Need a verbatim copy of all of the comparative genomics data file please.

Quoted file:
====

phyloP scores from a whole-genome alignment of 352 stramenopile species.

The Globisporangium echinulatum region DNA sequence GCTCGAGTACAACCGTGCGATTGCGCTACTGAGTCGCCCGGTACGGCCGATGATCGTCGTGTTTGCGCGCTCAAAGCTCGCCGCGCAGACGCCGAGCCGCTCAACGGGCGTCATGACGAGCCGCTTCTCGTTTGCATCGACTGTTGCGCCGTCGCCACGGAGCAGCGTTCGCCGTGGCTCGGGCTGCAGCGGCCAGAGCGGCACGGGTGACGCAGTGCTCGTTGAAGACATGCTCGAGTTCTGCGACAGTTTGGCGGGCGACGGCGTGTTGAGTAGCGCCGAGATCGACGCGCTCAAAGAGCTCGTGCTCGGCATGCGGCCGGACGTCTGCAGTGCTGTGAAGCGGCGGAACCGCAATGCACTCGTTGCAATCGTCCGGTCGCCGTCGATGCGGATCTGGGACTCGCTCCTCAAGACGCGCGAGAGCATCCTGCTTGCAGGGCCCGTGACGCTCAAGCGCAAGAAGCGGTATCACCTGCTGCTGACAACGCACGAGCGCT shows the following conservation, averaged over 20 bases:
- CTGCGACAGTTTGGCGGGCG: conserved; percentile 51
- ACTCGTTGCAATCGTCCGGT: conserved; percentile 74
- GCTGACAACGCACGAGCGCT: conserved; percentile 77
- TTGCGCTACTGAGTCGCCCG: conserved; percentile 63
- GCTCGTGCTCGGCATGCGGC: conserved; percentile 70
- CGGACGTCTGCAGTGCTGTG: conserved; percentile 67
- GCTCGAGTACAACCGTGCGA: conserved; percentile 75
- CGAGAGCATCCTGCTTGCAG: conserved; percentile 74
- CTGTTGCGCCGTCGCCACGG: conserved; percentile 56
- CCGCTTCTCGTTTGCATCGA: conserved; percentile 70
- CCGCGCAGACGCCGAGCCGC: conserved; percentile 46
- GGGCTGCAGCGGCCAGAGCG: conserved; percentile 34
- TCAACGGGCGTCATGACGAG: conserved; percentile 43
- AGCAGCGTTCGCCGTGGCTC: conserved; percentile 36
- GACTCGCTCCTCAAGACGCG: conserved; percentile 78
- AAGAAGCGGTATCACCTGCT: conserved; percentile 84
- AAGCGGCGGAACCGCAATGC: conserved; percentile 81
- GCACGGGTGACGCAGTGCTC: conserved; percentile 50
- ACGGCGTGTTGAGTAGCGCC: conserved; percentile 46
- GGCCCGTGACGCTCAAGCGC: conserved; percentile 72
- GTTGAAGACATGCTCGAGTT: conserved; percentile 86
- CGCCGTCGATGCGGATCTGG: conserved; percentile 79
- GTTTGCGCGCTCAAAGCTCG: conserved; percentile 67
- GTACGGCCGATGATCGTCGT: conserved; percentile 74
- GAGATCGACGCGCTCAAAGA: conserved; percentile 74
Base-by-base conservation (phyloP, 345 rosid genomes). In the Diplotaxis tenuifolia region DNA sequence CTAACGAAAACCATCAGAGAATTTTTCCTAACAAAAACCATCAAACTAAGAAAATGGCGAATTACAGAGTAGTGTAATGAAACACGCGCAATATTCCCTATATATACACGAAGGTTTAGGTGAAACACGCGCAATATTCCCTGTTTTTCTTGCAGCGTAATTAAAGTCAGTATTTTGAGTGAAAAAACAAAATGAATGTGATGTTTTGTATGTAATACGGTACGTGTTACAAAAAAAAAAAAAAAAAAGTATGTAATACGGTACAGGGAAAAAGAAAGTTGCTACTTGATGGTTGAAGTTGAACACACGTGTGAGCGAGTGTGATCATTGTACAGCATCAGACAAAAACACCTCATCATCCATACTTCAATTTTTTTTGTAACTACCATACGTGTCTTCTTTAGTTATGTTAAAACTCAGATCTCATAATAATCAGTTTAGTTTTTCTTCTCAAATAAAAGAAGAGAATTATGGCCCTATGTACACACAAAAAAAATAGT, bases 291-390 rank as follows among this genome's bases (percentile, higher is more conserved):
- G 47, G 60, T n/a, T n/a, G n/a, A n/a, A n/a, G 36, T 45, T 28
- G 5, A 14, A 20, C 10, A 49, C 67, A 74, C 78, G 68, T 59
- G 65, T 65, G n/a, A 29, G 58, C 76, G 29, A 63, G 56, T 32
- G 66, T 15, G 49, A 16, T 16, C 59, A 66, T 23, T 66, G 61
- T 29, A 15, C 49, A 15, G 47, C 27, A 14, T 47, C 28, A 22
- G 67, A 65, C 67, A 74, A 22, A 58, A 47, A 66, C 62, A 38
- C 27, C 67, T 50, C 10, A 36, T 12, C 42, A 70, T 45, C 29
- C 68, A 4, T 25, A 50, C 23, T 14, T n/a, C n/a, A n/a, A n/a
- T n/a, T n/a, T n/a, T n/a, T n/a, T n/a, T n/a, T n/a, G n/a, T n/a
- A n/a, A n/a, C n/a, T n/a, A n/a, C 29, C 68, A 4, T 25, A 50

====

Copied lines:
phyloP scores from a whole-genome alignment of 352 stramenopile species.

The Globisporangium echinulatum region DNA sequence GCTCGAGTACAACCGTGCGATTGCGCTACTGAGTCGCCCGGTACGGCCGATGATCGTCGTGTTTGCGCGCTCAAAGCTCGCCGCGCAGACGCCGAGCCGCTCAACGGGCGTCATGACGAGCCGCTTCTCGTTTGCATCGACTGTTGCGCCGTCGCCACGGAGCAGCGTTCGCCGTGGCTCGGGCTGCAGCGGCCAGAGCGGCACGGGTGACGCAGTGCTCGTTGAAGACATGCTCGAGTTCTGCGACAGTTTGGCGGGCGACGGCGTGTTGAGTAGCGCCGAGATCGACGCGCTCAAAGAGCTCGTGCTCGGCATGCGGCCGGACGTCTGCAGTGCTGTGAAGCGGCGGAACCGCAATGCACTCGTTGCAATCGTCCGGTCGCCGTCGATGCGGATCTGGGACTCGCTCCTCAAGACGCGCGAGAGCATCCTGCTTGCAGGGCCCGTGACGCTCAAGCGCAAGAAGCGGTATCACCTGCTGCTGACAACGCACGAGCGCT shows the following conservation, averaged over 20 bases:
- CTGCGACAGTTTGGCGGGCG: conserved; percentile 51
- ACTCGTTGCAATCGTCCGGT: conserved; percentile 74
- GCTGACAACGCACGAGCGCT: conserved; percentile 77
- TTGCGCTACTGAGTCGCCCG: conserved; percentile 63
- GCTCGTGCTCGGCATGCGGC: conserved; percentile 70
- CGGACGTCTGCAGTGCTGTG: conserved; percentile 67
- GCTCGAGTACAACCGTGCGA: conserved; percentile 75
- CGAGAGCATCCTGCTTGCAG: conserved; percentile 74
- CTGTTGCGCCGTCGCCACGG: conserved; percentile 56
- CCGCTTCTCGTTTGCATCGA: conserved; percentile 70
- CCGCGCAGACGCCGAGCCGC: conserved; percentile 46
- GGGCTGCAGCGGCCAGAGCG: conserved; percentile 34
- TCAACGGGCGTCATGACGAG: conserved; percentile 43
- AGCAGCGTTCGCCGTGGCTC: conserved; percentile 36
- GACTCGCTCCTCAAGACGCG: conserved; percentile 78
- AAGAAGCGGTATCACCTGCT: conserved; percentile 84
- AAGCGGCGGAACCGCAATGC: conserved; percentile 81
- GCACGGGTGACGCAGTGCTC: conserved; percentile 50
- ACGGCGTGTTGAGTAGCGCC: conserved; percentile 46
- GGCCCGTGACGCTCAAGCGC: conserved; percentile 72
- GTTGAAGACATGCTCGAGTT: conserved; percentile 86
- CGCCGTCGATGCGGATCTGG: conserved; percentile 79
- GTTTGCGCGCTCAAAGCTCG: conserved; percentile 67
- GTACGGCCGATGATCGTCGT: conserved; percentile 74
- GAGATCGACGCGCTCAAAGA: conserved; percentile 74
Base-by-base conservation (phyloP, 345 rosid genomes). In the Diplotaxis tenuifolia region DNA sequence CTAACGAAAACCATCAGAGAATTTTTCCTAACAAAAACCATCAAACTAAGAAAATGGCGAATTACAGAGTAGTGTAATGAAACACGCGCAATATTCCCTATATATACACGAAGGTTTAGGTGAAACACGCGCAATATTCCCTGTTTTTCTTGCAGCGTAATTAAAGTCAGTATTTTGAGTGAAAAAACAAAATGAATGTGATGTTTTGTATGTAATACGGTACGTGTTACAAAAAAAAAAAAAAAAAAGTATGTAATACGGTACAGGGAAAAAGAAAGTTGCTACTTGATGGTTGAAGTTGAACACACGTGTGAGCGAGTGTGATCATTGTACAGCATCAGACAAAAACACCTCATCATCCATACTTCAATTTTTTTTGTAACTACCATACGTGTCTTCTTTAGTTATGTTAAAACTCAGATCTCATAATAATCAGTTTAGTTTTTCTTCTCAAATAAAAGAAGAGAATTATGGCCCTATGTACACACAAAAAAAATAGT, bases 291-390 rank as follows among this genome's bases (percentile, higher is more conserved):
- G 47, G 60, T n/a, T n/a, G n/a, A n/a, A n/a, G 36, T 45, T 28
- G 5, A 14, A 20, C 10, A 49, C 67, A 74, C 78, G 68, T 59
- G 65, T 65, G n/a, A 29, G 58, C 76, G 29, A 63, G 56, T 32
- G 66, T 15, G 49, A 16, T 16, C 59, A 66, T 23, T 66, G 61
- T 29, A 15, C 49, A 15, G 47, C 27, A 14, T 47, C 28, A 22
- G 67, A 65, C 67, A 74, A 22, A 58, A 47, A 66, C 62, A 38
- C 27, C 67, T 50, C 10, A 36, T 12, C 42, A 70, T 45, C 29
- C 68, A 4, T 25, A 50, C 23, T 14, T n/a, C n/a, A n/a, A n/a
- T n/a, T n/a, T n/a, T n/a, T n/a, T n/a, T n/a, T n/a, G n/a, T n/a
- A n/a, A n/a, C n/a, T n/a, A n/a, C 29, C 68, A 4, T 25, A 50